OUT GO DOCS
GOVERNMENT is spending close to $1/2 millionon the studies of each Barbadian medical student at the University of the West Indies, but most of them are leaving these shores for greener pastures.
Of the 25 doctors who graduated this year, only five have been accommodated at the Queen Elizabeth Hospital (QEH), and supervisor of the internship programme, Dr Clyde Cave, believes this is cause for concern.
Cave, who is also an associate lecturer at the University of the West Indies (UWI), said he had interviewed the last batch of interns and it seemed that very few had plans to remain in the region.
“I don’t know if any went to the polyclinics or into private practice but in talking to them in their interviews at the end of their internship, they just wanted to write their US exams and then move onto the US,” he said.
The tuition fees for the Faculty of Medical Sciences (preclinical) is $65 845 per year for the five-year programme and $106 015 per year for the clinical programme. With the establishment of a medical faculty at the Cave Hill Campus, more than 60 aspiring doctors are enrolling each year.
Cave pointed out that the exodus of these young doctors was due in part to Barbados producing a large number of doctors “and we don’t have the capacity at the hospital to keep accommodating them”.
He added that the only other post-graduate training was the Family Medicine Programme which is operated in conjunction with the polyclinics and the hospital and only about three interns are accommodated for the four-year period.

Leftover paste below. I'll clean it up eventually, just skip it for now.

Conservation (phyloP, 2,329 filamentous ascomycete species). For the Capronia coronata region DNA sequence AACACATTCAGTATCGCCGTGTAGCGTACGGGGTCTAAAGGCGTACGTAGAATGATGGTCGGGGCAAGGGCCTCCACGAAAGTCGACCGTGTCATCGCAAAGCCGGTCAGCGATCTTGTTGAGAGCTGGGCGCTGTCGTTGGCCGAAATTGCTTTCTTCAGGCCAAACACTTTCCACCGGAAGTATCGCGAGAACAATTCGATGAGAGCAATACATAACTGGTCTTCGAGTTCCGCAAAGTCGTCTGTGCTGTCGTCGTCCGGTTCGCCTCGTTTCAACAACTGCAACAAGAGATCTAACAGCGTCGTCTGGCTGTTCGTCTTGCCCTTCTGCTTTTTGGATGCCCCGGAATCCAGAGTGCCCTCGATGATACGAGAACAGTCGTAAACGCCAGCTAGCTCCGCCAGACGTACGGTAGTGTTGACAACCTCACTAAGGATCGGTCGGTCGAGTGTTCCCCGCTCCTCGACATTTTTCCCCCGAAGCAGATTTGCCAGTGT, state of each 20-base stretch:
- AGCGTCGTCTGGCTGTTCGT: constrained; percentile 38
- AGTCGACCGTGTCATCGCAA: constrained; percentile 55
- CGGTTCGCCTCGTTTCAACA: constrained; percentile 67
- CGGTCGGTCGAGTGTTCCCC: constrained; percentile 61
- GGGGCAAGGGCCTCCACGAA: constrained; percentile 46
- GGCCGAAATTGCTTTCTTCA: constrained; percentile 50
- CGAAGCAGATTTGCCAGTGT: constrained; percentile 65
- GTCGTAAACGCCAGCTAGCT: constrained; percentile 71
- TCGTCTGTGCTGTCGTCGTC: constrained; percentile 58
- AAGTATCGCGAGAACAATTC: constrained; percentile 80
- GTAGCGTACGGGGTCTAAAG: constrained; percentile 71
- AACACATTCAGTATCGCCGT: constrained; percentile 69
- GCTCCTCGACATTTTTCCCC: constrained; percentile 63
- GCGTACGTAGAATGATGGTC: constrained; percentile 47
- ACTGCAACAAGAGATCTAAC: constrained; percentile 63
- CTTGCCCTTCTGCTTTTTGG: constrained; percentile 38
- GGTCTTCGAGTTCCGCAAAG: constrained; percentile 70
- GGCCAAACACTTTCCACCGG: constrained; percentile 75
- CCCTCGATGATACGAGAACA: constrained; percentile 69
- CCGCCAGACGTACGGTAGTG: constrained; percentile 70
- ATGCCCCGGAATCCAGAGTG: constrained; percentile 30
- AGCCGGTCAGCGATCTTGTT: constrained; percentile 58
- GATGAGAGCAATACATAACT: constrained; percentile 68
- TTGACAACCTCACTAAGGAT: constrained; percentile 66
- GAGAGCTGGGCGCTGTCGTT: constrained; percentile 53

In any event, he said he was “not a 100 per cent convinced that the people we are training from the very beginning have a desire to stay within the country or the region. I don’t even know if they should, but it would be nice to see that with all the money, resources and efforts you do get some payback”.
“I don’t have any problem with them going, if I was hopeful that they intended to specialise and come back,” he said. “But I am not convinced that that is the plan of the majority of them.”
What might help, he said, was more dialogue between the Ministry of Education, the Ministry of Health, the board at the Queen Elizabeth Hospital and the University of the West Indies.
Recently Dr Joseph Herbert, who won the intern of the year Award, lamented that many of his fellow interns had left the island for medical opportunities elsewhere because of a lack of opportunities here.
In an interview with THE NATION, he stated: “Almost straight off the back they were looking to train overseas and for now they’ll be lost to Barbados.
“Obviously there are better paying jobs overseas and better hours. so it’s likely they may not return and that’s a shame, especially in the case of some who may have wanted to work here because I think a lot of people wanted to give back.”